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Primer: A Parent's Guide to Inhalant Abuse

Primer: A Parent's Guide to Inhalant Abuse

Inhalants are chemical vapors that alter the mind when breathed in. These extremely poisonous chemicals can cause death by suffocation. They can also permanently damage the brain, liver, and kidneys. They can cause hearing loss, too.

Knowing the following facts about inhalants can help you protect your children.

Inhalant sources

More than 1,000 household products can harm the body when inhaled. Most act on the central nervous system. The National Institute on Drug Abuse organizes inhalants in these general areas:

  • Volatile solvents. These change to vapor at room temperature and include paint thinners and removers, dry-cleaning fluids, degreasers, gasoline, glues, correction fluids, and felt-tip marker fluids.

  • Aerosols. These are sprays that contain propellants and solvents. They include spray paints, deodorant and hair sprays, vegetable oil sprays for cooking, and fabric protector sprays.

  • Gases. These are gases used in household or commercial products, but also include medical anesthesia products like ether, chloroform, halothane, and nitrous oxide. Nitrous oxide can be found in whipped cream dispensers, and products that raise octane levels in racing cars. Household or commercial products that have gases include butane lighters, propane tanks, whipped cream dispensers, and refrigerants.

  • Nitrites. These substances open the blood vessels and relax the muscles. Instead of changing a mood like the other categories of inhalants, nitrites enhance sex. Nitrites include cyclohexyl nitrite, isoamyl (amyl) nitrite, and isobutyl (butyl) nitrite, and are commonly known as "poppers" or "snappers." The Consumer Product Safety Commission has banned the sale of nitrites for human use. Even so, these products can still be found being sold as "video head cleaner," "room deodorizer," or "liquid aroma."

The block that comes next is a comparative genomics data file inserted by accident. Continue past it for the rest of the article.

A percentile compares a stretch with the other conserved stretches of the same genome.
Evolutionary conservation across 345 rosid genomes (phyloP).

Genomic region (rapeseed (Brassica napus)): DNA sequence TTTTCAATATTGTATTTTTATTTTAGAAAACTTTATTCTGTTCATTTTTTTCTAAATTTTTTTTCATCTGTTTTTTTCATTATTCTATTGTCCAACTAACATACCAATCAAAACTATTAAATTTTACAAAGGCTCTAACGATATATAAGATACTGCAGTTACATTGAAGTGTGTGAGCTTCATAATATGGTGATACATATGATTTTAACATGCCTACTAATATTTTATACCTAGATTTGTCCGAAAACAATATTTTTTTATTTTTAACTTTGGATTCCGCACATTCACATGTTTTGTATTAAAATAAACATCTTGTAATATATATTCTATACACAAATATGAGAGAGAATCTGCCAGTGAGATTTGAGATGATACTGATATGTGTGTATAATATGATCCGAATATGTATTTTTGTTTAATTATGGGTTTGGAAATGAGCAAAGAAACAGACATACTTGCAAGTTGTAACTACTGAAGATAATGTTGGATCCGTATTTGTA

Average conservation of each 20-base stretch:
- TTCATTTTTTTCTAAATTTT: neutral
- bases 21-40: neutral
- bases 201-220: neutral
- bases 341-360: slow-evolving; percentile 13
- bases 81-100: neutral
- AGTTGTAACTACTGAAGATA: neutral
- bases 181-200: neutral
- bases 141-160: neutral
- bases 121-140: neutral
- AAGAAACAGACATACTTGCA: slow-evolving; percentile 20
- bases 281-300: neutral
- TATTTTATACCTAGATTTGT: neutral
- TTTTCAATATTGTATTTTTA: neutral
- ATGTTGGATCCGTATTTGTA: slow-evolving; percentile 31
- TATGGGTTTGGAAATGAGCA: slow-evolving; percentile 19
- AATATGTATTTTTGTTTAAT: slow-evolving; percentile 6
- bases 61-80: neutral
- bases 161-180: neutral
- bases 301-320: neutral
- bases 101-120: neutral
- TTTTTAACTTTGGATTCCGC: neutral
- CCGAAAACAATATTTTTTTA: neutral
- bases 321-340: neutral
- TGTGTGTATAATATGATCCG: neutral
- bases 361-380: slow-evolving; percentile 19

Inhalants can be breathed in through the nose or the mouth in different ways:

  • Sniffing or snorting fumes from containers

  • Spraying aerosols directly into the nose or mouth

  • Bagging, which is sniffing or inhaling fumes from substances sprayed or placed inside a plastic or paper bag

  • Huffing from a rag soaked with inhalant and held up to or stuffed in the mouth

  • Inhaling from balloons filled with nitrous oxide


When enough is inhaled through the nose or mouth, inhalants can cause intoxicating effects. At first, users may feel slightly stimulated, then less inhibited and less in control following more inhalations.

Sniffing highly concentrated amounts of the chemicals in solvents or aerosol sprays can cause heart failure and death. High concentrations of inhalants also can cause death from suffocation. This happens because oxygen gets moved out of the lungs and then out of the central nervous system.

Fatal dose

Death from inhalants can result from a very high concentration of fumes.

Deliberately inhaling a substance from inside a paper or plastic bag or in an enclosed area greatly increases the chances of suffocation. A long session of inhalant abuse can cause irregular and rapid heartbeats. A healthy young person can die from one single sniffing session. This is particularly true for the inhalants butane, propane, and aerosol chemicals.

Death also can be caused by:

  • Convulsions or seizures

  • Coma

  • Choking, from inhaling vomit

  • Deadly injury from accidents that happen while intoxicated

Remain calm if you catch your child abusing inhalants. Immediately remove or push the can, bag, or rag away and then stay with a conscious child in an airy room. If the child is unconscious or not breathing, call for emergency medical assistance and start CPR if trained to do so.

Seek professional help from a counselor or health care provider once your child has recovered.

Signs of abuse

These are signs of possible inhalant abuse:

  • Red or runny eyes or nose

  • Slurred speech

  • Stains on the body or clothing

  • Sores or spots around the mouth or nose

  • Chemical odor or some other unusual odor on skin or clothes

  • Drunk, dazed, or dizzy appearance

  • Nausea and loss of appetite

  • Anxiety, excitability, and/or grouchiness, depression

  • Empty spray paint or solvent containers, especially if they have been hidden

Preventing inhalant abuse begins with education and awareness. If you suspect your child uses inhalants, openly discuss the matter with him or her. Also stress that they're deadly, poisonous chemicals.


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